All events must be submitted in writing. Submit event info to: chad@daycommail.com

7. Pierce the top and string with fishing line or yarn to hang from the ceiling or tall surface.

Please include the following info: Event Name • Date • Time • Venue (with street address and ZIP) Age-appropriateness Brief description of event/activities Admission fee • Is advance registration required? • Contact info for publishing

— activity provided by the Parent-Teacher Store.

For more spring crafts from the Parent-Teacher Store, visit us online and click on “Get Crafty” on the homepage.

april 2012 103


CLASSIFIEDS Online classifieds at nashvilleparent.com. Presbyterian Day school

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ONLINE CLASSIFIED (purchased alone) 1 Month $50 3 Months $40 per month 6 Months $35 per month Classified ads (print or online) are not regionalized. PAYMENT & CONTACT Payment: All ads must be prepaid prior to print and/or placement on website. MAIL Materials To: Dallas Smith Day Communications 2270 Rosa L. Parks Blvd. Nashville, TN 37228 EMAIL: dallas@daycommail.com CALL: (615) 256-2158 ext. 132 FAX: (615) 256-2114 TERMS & CONDITIONS 1. Ads may be edited for length, content and language.

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104 april 2012

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snaps — yours Sponsored by:

Show off your kids! Share them on our Facebook page

Allie and Harper

Chloe

Annabella

Cason

Names of those in photo (Please print)

________________________________________ Signature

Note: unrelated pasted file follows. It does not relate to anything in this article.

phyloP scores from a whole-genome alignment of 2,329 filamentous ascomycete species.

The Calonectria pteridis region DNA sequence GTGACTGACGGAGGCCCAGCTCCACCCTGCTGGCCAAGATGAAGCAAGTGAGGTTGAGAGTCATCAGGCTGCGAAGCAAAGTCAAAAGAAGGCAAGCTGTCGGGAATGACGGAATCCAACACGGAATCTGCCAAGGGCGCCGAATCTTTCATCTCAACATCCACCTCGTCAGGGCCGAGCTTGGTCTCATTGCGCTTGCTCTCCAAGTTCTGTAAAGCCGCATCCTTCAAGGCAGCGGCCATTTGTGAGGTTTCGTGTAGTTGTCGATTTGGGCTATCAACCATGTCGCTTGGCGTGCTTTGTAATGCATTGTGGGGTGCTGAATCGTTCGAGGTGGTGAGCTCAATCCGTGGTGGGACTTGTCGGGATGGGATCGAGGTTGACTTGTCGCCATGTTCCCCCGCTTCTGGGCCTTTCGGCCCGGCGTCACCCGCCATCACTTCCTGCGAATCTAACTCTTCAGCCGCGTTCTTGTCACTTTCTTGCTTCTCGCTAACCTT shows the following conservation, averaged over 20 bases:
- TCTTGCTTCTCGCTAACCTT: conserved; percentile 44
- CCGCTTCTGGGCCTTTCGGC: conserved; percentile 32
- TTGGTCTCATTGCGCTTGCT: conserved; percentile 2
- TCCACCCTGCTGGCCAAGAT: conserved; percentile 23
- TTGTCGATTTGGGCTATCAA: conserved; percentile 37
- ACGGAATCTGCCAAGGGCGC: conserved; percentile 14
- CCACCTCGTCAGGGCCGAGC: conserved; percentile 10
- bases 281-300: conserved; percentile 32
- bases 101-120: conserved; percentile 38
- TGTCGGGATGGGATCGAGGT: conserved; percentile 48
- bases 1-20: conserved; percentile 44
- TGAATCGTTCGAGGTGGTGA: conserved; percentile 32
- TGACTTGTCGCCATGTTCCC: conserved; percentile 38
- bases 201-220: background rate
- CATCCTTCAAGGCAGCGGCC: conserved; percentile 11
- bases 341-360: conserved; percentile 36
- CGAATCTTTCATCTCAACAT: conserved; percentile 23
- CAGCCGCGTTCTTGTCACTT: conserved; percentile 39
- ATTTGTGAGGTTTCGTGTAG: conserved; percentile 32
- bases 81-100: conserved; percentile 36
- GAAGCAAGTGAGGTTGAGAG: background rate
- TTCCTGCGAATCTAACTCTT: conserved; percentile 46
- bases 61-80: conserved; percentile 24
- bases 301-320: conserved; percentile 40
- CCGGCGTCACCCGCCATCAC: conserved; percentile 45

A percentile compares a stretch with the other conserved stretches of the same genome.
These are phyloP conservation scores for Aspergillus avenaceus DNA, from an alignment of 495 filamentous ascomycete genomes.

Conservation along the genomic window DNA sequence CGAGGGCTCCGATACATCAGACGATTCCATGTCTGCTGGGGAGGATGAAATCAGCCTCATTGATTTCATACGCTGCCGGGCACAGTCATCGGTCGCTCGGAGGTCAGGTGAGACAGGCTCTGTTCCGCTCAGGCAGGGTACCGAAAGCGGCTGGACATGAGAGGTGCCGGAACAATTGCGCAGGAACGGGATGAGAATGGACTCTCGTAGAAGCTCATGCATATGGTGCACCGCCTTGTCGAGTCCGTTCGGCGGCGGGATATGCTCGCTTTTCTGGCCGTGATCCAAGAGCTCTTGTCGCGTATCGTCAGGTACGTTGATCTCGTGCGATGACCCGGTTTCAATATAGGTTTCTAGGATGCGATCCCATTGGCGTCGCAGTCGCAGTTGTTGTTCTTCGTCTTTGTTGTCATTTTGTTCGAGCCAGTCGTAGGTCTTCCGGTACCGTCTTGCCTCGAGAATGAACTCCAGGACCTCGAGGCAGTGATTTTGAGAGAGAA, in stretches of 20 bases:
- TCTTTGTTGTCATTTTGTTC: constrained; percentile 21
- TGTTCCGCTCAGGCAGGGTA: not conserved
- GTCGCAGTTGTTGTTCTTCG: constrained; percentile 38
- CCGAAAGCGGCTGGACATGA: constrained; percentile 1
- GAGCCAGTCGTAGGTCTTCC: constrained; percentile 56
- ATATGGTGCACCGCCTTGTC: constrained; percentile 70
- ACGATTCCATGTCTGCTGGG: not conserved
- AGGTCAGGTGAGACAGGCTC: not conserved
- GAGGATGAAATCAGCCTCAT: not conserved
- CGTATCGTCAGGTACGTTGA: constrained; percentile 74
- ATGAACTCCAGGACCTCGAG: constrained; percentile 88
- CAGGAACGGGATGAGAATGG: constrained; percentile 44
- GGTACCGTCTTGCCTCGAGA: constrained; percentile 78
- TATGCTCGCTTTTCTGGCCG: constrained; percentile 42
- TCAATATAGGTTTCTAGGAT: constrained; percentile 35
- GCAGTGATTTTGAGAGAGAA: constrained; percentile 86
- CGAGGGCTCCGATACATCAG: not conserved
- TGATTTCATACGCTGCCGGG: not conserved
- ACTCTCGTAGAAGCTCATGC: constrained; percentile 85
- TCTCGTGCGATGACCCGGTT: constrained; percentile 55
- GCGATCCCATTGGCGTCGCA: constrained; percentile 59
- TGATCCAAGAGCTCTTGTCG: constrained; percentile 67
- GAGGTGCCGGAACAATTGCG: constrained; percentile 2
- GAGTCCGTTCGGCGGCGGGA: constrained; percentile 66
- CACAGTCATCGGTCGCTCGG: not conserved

(parent or guardian)

________________________________________ Phone ________________________________________ Tyson

Bella (dog), Stella, Anna and Ava

EMAIL ________________________________________

Robert

106 april 2012

Snaps — Yours is sponsored by Incredible Daves. Incredible Daves will award a $10 Player’s Card to each of the monthly photos that appear in the Snaps — Yours or Snap to Remember pages (one award per photo). Incredible Daves will also host a pizza party once every six months for the finalists from the previous six months and award a FREE birthday party (for 10 guests) to one winner drawn at random. For complete rules, visit Nashville Parent magazine on Facebook.

*Photo publication cannot be guaranteed due to the large volume of photos received. All submitted photos are considered for “Snap to Remember” (see page 108).

One photo per entry, please. Sorry, photos cannot be returned. Submitted photos via form, e-mail or on Facebook serve as a “photo release,” allowing Day Communications, Inc. one-time rights for use of photos within the publication. Send to Snap Shots, 2270 Rosa L. Parks Blvd., Nashville, TN 37228 or e-mail a high resolution version of them to kiera@daycommail. com, subject: Snap Shots. Please include your name, names of those in photo and phone number.